Manu National Park in Peru is one of the most biologically diverse national parks in the world, spanning the Andean highlands, cloud forest and lowland jungle.
I took a 4-day tour into Manu National Park from Cusco back in 2013. Getting into Manu National Park is a journey in itself. We left from Cusco and spent 1 and a half days driving along a bumpy dirt road before boarding a boat that followed the Manu River, past dense Amazonian jungle that is home to jaguars, black caimans and spider monkeys. We stayed in tree houses and camped on the jungle floor.
Each day we spent hours bushwalking. I must admit, we didn’t see much except insects and bugs. The sloths and monkeys featured in this photo journal at Manu National Park were spotted at an animal refuge, sorry to disappoint.
Overall, I wouldn’t highly recommend Manu National Park. Yes, it was a great experience, but it was a LONG journey with no luxuries. Next time I would visit Iquitos.
Manu National Park
This is a series of photos from Manu National Park. After the photos, I will share information on how to visit Manu National Park.
How to visit Manu National Park
If you plan on visiting Manu National Park, the city of Cusco is a great place to start your journey. As you can see from the map Below, Manu National Park is very remote, with Cusco being the closest city. The jounrey into Manu National Park is a long one, so prepare yourself with lots of snacks and entertainment.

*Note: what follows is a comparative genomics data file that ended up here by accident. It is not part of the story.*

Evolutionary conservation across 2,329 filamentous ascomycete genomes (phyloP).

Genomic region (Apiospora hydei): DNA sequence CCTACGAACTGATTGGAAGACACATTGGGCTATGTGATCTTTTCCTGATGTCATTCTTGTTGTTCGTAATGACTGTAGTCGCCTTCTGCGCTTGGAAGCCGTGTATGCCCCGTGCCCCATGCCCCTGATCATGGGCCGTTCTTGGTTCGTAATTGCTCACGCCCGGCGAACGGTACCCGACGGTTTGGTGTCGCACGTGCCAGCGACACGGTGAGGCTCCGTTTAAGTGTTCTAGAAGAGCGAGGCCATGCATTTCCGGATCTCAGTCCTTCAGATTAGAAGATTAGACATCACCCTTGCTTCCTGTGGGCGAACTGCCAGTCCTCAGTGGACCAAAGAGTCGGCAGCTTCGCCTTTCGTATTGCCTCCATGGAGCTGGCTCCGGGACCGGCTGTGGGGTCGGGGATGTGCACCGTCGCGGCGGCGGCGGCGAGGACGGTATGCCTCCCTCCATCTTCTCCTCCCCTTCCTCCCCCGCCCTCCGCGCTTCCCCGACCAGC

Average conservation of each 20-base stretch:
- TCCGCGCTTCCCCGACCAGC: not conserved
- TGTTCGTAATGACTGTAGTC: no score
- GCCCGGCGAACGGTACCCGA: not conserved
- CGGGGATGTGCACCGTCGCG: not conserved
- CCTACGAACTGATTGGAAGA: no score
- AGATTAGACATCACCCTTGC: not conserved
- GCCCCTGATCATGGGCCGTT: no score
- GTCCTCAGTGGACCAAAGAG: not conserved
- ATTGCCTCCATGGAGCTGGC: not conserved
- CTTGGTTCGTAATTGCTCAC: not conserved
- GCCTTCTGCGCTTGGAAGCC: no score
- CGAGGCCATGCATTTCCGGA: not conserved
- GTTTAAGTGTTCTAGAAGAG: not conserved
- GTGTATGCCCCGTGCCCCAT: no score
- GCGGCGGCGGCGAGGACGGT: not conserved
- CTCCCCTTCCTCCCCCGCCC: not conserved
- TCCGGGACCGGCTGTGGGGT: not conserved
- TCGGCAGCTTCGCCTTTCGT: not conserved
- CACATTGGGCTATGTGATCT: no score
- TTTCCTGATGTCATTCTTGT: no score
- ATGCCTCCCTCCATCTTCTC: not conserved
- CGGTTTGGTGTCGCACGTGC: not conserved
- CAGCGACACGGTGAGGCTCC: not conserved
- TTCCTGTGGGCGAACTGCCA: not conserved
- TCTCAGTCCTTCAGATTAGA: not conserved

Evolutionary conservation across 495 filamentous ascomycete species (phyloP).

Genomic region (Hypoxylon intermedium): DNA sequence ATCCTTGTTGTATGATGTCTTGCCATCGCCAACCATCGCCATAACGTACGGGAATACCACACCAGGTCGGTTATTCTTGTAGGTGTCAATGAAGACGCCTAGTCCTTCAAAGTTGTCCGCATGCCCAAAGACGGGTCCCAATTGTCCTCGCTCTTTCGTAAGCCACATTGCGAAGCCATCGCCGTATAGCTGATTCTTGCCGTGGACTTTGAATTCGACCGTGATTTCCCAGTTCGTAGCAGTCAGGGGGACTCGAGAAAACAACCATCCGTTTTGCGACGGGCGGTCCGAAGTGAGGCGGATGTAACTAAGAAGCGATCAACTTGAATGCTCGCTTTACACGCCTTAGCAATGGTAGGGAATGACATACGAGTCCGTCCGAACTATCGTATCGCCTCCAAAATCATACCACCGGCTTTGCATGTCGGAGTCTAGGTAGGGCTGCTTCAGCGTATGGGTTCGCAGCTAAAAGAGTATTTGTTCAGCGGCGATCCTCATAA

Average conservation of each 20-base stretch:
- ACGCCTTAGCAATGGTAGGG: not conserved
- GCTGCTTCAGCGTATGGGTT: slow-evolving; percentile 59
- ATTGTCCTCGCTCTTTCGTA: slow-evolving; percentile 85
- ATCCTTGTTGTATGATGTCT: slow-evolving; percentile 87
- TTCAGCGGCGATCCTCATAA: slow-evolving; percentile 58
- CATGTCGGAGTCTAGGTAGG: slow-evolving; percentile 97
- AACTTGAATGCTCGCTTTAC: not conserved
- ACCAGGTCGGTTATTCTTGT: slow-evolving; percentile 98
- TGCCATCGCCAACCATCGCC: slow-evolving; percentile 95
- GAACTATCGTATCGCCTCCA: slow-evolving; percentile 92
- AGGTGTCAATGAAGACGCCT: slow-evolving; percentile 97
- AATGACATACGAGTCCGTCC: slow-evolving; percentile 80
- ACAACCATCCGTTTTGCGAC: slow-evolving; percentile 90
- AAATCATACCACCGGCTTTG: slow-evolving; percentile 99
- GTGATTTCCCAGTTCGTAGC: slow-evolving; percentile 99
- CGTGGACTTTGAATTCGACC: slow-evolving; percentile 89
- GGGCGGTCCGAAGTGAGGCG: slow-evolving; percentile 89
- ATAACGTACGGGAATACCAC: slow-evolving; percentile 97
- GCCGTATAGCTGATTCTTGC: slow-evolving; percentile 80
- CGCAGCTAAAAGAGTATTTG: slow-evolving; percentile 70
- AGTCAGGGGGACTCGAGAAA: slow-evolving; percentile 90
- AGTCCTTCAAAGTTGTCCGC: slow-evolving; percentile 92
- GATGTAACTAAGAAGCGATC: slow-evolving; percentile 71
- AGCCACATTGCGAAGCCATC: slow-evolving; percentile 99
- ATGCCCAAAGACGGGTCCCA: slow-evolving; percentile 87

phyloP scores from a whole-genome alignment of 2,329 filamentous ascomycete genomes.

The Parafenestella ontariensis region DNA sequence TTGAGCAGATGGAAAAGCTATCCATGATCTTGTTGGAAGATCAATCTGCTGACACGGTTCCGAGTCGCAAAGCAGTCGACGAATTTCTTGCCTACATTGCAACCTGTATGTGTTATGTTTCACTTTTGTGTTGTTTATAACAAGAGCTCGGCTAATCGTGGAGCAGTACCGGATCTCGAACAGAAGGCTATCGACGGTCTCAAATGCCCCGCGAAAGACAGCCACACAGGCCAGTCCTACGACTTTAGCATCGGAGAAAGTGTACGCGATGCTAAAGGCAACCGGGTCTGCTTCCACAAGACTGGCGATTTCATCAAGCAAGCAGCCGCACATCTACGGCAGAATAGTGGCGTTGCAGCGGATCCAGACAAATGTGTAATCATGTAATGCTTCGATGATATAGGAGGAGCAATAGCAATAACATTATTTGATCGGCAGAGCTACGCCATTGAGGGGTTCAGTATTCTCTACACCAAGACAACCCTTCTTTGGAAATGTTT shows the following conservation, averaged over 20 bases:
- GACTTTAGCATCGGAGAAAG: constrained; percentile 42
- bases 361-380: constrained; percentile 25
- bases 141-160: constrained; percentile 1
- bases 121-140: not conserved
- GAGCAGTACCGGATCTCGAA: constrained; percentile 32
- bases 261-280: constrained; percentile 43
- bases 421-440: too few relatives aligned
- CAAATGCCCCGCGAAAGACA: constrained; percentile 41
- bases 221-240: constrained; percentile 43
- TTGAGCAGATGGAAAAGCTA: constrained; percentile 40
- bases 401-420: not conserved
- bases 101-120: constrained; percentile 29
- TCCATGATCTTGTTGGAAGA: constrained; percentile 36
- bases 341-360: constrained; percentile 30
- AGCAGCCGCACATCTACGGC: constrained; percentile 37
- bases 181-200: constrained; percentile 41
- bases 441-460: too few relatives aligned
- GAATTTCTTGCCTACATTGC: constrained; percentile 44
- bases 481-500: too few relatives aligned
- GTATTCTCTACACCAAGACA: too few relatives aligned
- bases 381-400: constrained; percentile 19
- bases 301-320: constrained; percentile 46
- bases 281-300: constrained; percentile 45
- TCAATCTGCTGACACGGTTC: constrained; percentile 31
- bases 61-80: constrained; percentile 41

To visit Manu National Park, I recommend booking a tour. As it is one of the most remote places in the world, you wouldn’t want to risk getting lost. You can book tours online or in person from Cusco. In general, you can get a better rate when you book in person from Cucso. When choosing a company, look for a reputable, local and eco-conscious company.
I took a 4-day tour into Manu National Park and it cost around $400 USD. I thought 4 days was the perfect amount of time, but to increase your chances wildlife sightings, you may even want to take a longer tour. The further you go into Manu National Park, the higher chance you have of spotting wildlife.
Be aware, this jounrey isn’t one for the faint-hearted. It takes a long time to get into the National park and when you do, don’t expect anything to be there. You will be eating basic food and camping in the jungle. Stock up on any supplies before you leave Cucso.
Manu National Park packing list
These are some essential items for Manu National Park:
- Malaria tablets
- Insect repellant
- Headlight / torch
- Tissues and toilet paper
- First aid kit
- Warm clothes
- Waterproof clothes
- Spare clothes
- Snacks and water
- A good book
Vaccinations for Manu National Park
Check the Travel Doctor website to find out what vaccinations you need when planning a trip to Manu National Park. If you have any further questions regarding vaccinations, I recommend consulting a doctor.
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Disclosure: This post on Manu National Park contains affiliate links